* Zhengzhou contract to help China gain stronger pricing
* Miners, traders signal strong trading interest amid
* Contract to be backed by physical delivery
By Fayen Wong
SHANGHAI, Sept 6 China's Zhengzhou Commodities
Exchange will launch a steam coal futures contract as early as
the end of the month, exchange officials said, aiming to tap
growing demand for hedging tools in the world's top producer and
importer of the resource.
A rollout of China's first steam coal contract will give
Beijing greater influence over global coal prices, and would
come as Beijing looks to gradually open up the financial sector
to make the country's growth model a consumption-oriented one.
Top miners Shenhua Group, China Coal Energy Co
and Inner Mongolia Yitai Coal and coal
traders have indicated their interest in trading Zhengzhou's
physical delivery-backed contract, sources said.
"Thermal coal is a major energy source fueling China's
economy. It is also an open market with a lot of players in the
supply chain, so we think that will help liquidity to grow
quickly," said an exchange official involved in the contract
China's total coal output was 3.66 billion tonnes in 2012,
of which steam coal production stood at about 2.9 billion
tonnes. Steam, or thermal, coal is used in power generation
while coking coal is used in steelmaking. The country's first
coking coal futures contract was launched in March on the Dalian
Only Chinese entities and China-registered wholly
foreign-owned enterprises (WFOE) will be allowed to trade the
Zhengzhou contract, which will be based on coal with a calorific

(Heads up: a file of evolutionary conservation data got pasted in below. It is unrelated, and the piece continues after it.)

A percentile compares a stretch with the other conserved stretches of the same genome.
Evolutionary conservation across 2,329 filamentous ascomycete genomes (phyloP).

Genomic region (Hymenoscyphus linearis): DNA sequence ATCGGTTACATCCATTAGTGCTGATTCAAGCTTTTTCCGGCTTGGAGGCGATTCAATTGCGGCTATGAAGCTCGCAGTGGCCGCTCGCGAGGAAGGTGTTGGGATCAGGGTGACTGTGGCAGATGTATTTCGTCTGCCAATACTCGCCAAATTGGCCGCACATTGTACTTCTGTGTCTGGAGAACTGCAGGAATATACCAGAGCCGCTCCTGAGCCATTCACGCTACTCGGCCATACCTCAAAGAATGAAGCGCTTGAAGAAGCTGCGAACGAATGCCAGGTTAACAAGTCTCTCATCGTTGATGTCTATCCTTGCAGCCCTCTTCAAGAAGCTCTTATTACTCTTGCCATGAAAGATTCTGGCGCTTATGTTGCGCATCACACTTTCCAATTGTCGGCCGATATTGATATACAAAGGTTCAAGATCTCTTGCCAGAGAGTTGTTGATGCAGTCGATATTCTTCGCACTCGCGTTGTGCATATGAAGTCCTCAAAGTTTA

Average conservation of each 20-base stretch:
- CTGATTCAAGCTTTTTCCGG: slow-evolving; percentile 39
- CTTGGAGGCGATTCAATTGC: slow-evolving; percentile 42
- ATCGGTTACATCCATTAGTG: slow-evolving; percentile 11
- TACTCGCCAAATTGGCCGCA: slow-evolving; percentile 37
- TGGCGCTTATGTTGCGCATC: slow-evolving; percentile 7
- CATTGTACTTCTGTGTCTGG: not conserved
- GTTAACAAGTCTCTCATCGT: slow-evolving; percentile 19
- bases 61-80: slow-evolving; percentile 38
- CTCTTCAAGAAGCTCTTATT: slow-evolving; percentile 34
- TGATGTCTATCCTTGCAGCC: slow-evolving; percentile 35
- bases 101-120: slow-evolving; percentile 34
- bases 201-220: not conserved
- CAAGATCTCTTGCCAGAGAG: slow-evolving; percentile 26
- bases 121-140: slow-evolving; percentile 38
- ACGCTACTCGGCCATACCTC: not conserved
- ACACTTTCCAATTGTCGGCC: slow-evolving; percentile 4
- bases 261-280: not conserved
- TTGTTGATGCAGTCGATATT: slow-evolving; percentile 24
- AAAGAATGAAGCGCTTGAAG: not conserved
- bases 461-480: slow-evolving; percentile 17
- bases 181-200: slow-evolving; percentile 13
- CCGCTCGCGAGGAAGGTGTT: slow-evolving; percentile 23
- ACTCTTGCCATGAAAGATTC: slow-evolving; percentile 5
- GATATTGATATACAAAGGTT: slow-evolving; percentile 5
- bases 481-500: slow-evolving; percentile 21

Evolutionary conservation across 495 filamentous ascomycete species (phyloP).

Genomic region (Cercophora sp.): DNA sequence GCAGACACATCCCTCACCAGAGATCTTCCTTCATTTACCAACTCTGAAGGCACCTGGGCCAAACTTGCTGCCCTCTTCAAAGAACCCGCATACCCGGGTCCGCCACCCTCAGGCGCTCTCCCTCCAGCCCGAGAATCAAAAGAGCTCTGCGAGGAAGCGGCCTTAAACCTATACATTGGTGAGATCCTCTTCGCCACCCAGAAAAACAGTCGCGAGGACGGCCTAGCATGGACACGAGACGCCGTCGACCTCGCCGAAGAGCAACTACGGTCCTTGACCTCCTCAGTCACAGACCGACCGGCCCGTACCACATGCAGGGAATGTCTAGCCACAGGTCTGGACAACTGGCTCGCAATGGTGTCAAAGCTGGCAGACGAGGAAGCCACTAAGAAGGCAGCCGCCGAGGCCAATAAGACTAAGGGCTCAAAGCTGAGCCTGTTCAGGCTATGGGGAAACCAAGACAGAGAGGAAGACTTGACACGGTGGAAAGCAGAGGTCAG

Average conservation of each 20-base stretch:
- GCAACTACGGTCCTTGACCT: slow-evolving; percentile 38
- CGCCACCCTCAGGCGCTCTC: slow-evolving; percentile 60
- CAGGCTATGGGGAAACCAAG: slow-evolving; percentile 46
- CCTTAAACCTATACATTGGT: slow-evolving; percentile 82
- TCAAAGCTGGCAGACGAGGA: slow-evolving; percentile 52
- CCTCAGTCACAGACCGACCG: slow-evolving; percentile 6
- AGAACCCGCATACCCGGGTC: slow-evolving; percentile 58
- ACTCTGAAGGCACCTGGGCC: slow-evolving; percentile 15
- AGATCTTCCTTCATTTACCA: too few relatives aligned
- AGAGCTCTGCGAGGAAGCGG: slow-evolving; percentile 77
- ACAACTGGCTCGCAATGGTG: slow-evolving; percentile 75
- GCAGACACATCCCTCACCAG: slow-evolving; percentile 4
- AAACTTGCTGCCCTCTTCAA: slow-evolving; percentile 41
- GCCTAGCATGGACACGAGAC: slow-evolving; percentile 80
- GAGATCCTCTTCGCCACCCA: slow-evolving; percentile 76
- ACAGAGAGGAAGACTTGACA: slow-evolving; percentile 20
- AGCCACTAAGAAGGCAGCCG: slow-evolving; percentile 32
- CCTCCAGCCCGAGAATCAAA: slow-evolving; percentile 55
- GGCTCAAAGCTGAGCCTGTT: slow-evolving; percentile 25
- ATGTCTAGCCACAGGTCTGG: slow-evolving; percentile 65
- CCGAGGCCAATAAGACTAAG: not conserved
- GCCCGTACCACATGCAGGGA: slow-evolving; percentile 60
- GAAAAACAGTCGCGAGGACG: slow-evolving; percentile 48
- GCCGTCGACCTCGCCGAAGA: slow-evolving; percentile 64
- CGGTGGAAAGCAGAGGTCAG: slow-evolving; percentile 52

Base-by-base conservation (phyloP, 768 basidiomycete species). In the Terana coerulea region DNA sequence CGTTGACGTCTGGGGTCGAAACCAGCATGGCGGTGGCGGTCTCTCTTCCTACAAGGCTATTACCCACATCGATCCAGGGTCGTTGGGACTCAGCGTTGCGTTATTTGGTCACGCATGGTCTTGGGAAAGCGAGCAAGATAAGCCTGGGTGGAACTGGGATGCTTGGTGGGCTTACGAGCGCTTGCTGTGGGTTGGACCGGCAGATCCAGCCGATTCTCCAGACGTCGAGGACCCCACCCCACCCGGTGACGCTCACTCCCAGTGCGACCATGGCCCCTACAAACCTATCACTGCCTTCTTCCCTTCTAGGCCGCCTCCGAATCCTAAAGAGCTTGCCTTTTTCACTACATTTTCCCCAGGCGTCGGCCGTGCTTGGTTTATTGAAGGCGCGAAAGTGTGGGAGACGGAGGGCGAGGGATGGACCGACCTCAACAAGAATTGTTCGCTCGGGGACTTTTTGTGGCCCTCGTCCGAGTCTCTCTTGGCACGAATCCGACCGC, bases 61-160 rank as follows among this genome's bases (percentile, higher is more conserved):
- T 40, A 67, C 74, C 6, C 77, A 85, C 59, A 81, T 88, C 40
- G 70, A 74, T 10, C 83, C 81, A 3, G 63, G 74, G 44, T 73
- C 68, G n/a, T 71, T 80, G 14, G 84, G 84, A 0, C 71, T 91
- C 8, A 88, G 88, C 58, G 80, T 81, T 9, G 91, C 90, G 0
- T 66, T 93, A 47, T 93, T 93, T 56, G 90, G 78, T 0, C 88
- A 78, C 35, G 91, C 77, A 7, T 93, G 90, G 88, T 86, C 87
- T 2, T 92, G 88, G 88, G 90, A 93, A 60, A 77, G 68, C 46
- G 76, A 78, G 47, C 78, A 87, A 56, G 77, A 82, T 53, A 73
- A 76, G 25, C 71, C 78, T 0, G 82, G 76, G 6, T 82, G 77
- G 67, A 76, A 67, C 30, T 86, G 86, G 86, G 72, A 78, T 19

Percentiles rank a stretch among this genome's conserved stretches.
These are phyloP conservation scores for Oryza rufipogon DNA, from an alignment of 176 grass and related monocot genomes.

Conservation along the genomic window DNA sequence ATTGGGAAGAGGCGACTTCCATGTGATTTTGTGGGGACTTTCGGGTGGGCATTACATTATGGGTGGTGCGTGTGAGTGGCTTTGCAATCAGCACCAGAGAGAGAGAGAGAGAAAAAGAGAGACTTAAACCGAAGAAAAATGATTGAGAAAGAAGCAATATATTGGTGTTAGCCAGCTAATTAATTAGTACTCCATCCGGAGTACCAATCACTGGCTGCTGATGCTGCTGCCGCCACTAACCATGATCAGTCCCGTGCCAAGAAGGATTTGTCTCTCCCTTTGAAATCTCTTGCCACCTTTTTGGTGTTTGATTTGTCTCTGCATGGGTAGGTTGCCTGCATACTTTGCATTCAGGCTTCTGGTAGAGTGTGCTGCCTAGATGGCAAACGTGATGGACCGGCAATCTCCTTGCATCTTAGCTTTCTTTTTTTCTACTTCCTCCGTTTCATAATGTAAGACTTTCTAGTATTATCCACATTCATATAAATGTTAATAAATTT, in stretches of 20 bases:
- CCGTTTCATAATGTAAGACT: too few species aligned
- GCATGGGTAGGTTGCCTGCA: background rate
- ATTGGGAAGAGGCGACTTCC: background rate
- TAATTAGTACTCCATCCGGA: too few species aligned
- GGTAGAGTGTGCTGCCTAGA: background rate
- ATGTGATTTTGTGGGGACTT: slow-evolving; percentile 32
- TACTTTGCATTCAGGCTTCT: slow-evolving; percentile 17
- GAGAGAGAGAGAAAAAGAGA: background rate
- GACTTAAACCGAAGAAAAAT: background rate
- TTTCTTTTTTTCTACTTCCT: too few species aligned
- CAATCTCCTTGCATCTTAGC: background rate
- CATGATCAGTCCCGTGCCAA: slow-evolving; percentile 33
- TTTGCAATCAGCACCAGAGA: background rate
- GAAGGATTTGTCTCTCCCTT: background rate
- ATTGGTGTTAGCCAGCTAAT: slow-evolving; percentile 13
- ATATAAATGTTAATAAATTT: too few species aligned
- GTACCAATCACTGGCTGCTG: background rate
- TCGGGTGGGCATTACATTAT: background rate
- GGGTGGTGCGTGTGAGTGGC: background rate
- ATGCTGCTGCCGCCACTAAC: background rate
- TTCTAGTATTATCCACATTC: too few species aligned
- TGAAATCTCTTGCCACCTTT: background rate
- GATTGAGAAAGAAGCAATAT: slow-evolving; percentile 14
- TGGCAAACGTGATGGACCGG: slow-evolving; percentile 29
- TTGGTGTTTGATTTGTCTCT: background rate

value of 5,500 kcal/kg and be denominated in the yuan currency.
The launch would come amid a slump in China's thermal coal
market, which has seen prices persistently falling since
Hit by a slowing economy and oversupply, spot prices have
dropped 14 percent so far this year, forcing many firms into the
red and higher-cost miners to halt production.
"The futures contract will be an important hedging instrument
for us to reduce risks and protect our earnings," said a company
executive at China Coal, which reported a 43 percent fall in its
first-half net profit.
Sources at futures brokerages, which have been reaching out
to miners to offer hedging services, said Shenhua and Yitai have
also signalled that they will trade the contract.
Shenhua and Yitai could not be reached immediately for
According to the exchange's draft contract, each lot size is
200 tonnes with a minimum price fluctuation of 0.20 yuan per
tonne. Minimum trading margin requirement is set at 5 percent of
the contract's value.
With spot coal prices hovering near 550 yuan ($89.87) a
tonne, the minimum trading margin for each lot size would be
about 8,800 yuan, a level which analysts expect would draw
strong participation from individual and institutional
"Given how thermal coal is closely-tied to the economy, many
other institutional investors will also be keen to add coal
futures to their investment portfolio," said Li Ji, a coal
analyst with Galaxy Futures.
Asia-focused steam coal futures contracts are offered by
exchanges in Singapore and Europe but they are settled in cash.
The Zhengzhou contract may boost liquidity for Singapore
Exchange's (SGX) South China coal-swap contract as investors can
participate in both markets to utilize arbitrage opportunities.
"We're looking forward to the Zhengzhou futures contract.
It's a way for us to grow our China coal business and we can
also do arbitrage trades on SGX," said a trader at foreign bank
with WFOE license.
The SGX South China swap is based on the API 8 index, which
is an average price of 5,500 kcal/kg grade thermal coal
delivered into Guangzhou, Guangxi and Fujian ports in South
($1 = 6.1199 Chinese yuan)
(Editing by Muralikumar Anantharaman)